PHYS 4303 – Engineering Mathematics – 3 credit hours

Topics that appear in the study of the physical sciences and in engineering. Topics can vary but will include Green’s theorem, Stokes’ theorem, and the divergence theorem; complex variables; partial differential equations; and numerical methods. Particular emphasis is placed on the integration of technology into the mathematical process. Also listed as MATH 4303. Prerequisite: MATH 2315. Course rotation: Alternates with MATH 3323 in spring. General Education: Mastery – Application & Integration of Knowledge.

Program Electives

 

MATH 3003 – Linear Algebra – 3 credit hours

Concepts and topics include systems of linear equations, vector spaces, linear transformations, matrices, and determinants. Prerequisite: MATH 2315. Course rotation: Spring. General Education: Intermediate – Communication.

 

PHYS 3103 – Statics – 3 credit hours

Study of forces on objects at rest. Contents include: a discussion of vector algebra; a study of force systems; equivalent force systems; distributed forces; internal forces; principles of equilibrium; application to trusses, frames, and beams; and friction. Corequisite or Prerequisite: MATH 3314. Prerequisite: PHYS 2414. Course rotation: Fall.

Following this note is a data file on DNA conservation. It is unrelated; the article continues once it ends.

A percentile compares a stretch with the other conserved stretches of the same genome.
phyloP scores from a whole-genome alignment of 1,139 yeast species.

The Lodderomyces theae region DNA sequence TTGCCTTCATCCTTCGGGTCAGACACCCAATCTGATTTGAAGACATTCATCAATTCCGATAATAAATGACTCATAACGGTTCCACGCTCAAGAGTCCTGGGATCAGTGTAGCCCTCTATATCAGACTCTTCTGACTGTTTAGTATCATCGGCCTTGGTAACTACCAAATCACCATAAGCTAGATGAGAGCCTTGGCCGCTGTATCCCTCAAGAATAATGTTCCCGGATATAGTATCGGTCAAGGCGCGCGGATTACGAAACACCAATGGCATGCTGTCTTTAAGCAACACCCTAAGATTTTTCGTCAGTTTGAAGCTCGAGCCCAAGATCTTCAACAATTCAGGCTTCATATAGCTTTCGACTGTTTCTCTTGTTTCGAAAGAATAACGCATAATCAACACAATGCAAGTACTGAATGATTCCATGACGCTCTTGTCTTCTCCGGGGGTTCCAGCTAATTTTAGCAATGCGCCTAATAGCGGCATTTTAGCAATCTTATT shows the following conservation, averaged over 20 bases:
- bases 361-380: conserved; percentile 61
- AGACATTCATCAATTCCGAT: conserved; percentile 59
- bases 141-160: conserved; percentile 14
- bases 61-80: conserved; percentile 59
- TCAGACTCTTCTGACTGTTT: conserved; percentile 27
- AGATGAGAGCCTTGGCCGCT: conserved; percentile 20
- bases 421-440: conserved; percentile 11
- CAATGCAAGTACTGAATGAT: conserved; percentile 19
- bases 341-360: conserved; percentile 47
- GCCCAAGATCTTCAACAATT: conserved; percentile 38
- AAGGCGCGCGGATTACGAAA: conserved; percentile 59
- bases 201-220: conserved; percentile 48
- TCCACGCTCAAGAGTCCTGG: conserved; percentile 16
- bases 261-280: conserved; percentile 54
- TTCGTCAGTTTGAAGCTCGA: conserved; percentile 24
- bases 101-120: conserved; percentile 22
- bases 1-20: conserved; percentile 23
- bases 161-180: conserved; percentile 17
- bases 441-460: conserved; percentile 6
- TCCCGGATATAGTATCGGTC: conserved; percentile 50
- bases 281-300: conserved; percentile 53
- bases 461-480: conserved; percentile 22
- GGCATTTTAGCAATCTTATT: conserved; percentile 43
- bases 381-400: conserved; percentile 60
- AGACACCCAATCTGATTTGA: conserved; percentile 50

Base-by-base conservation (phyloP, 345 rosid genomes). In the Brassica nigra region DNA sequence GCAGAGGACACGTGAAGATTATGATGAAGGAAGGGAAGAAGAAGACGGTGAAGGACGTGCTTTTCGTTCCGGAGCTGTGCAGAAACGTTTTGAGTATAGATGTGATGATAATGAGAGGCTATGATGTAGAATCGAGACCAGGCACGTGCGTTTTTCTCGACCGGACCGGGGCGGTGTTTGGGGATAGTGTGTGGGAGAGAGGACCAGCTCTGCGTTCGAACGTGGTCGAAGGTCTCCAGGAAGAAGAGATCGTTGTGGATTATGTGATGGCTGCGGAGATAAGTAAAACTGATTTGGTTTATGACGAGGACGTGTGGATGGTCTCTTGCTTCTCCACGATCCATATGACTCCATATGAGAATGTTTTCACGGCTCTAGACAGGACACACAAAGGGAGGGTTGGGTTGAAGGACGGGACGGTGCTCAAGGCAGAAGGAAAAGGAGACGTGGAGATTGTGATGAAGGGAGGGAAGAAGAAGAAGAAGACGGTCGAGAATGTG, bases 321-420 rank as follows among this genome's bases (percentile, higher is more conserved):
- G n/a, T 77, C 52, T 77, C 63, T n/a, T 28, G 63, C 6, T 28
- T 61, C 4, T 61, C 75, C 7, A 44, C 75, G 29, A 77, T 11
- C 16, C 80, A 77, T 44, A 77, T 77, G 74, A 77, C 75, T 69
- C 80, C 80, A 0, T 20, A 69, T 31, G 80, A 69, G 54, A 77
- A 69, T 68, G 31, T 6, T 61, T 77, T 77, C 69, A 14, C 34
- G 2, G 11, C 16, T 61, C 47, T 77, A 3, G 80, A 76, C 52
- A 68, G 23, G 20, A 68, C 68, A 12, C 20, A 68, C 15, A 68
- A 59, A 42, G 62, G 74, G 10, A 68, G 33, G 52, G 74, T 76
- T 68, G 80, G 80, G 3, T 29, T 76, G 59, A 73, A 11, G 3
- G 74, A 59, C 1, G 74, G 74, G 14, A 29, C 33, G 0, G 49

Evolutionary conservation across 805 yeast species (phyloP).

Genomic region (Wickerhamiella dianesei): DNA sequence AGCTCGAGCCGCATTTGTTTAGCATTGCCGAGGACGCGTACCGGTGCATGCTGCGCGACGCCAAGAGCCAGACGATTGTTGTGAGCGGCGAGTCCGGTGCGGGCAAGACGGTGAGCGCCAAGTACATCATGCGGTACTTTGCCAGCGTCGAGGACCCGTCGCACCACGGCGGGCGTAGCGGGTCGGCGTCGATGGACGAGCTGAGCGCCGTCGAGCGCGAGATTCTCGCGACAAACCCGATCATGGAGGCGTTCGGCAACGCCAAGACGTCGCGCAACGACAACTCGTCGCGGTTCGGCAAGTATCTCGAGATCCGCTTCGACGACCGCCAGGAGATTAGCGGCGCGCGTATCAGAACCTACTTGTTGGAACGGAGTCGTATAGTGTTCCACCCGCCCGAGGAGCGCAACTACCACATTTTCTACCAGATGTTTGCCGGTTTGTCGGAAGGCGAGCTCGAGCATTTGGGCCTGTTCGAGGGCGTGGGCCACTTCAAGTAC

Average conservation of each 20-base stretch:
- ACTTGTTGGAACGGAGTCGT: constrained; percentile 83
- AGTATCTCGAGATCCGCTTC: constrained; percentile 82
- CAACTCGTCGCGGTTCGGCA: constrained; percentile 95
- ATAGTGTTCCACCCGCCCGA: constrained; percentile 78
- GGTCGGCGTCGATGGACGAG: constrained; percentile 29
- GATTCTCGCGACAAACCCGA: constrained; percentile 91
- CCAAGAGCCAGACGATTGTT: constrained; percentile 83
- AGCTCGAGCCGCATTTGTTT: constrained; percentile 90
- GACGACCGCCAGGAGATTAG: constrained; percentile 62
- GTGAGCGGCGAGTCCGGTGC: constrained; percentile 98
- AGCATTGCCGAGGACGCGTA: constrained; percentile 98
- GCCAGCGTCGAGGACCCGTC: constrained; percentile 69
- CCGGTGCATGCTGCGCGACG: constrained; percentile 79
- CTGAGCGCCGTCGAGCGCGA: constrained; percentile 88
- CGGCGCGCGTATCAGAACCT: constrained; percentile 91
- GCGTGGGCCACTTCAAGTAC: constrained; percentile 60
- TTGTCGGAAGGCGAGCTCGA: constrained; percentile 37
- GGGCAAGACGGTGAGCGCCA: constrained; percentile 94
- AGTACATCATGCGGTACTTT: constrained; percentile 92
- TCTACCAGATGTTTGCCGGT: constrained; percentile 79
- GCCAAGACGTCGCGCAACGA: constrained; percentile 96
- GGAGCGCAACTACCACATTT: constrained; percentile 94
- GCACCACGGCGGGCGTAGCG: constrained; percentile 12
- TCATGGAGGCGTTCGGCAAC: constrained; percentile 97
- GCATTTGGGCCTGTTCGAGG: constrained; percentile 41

PHYS 3203 – Dynamics – 3 credit hours

Study of particle dynamics, rigid-body motion, small oscillations, rotating coordinate systems, and an introduction to the Lagrangian and Hamiltonian formulations of mechanics. Prerequisite: PHYS 2424. Corequisite or Prerequisite: MATH 3323 or MATH/PHYS 4303. Course rotation: Varies.

 

PHYS 3404 – Electrodynamics – 4 credit hours

Study of the fields produced by static charges and steady currents. Topics include electric fields and dielectrics, magnetic fields and magnetic materials, scalar and vector potentials, Maxwell’s equations, and electromagnetic waves. A laboratory component is included. Prerequisites: PHYS 2424 and MATH 3314 or equivalent. Course rotation: Varies.

 

PHYS 3614 – Thermodynamics – 4 credit hours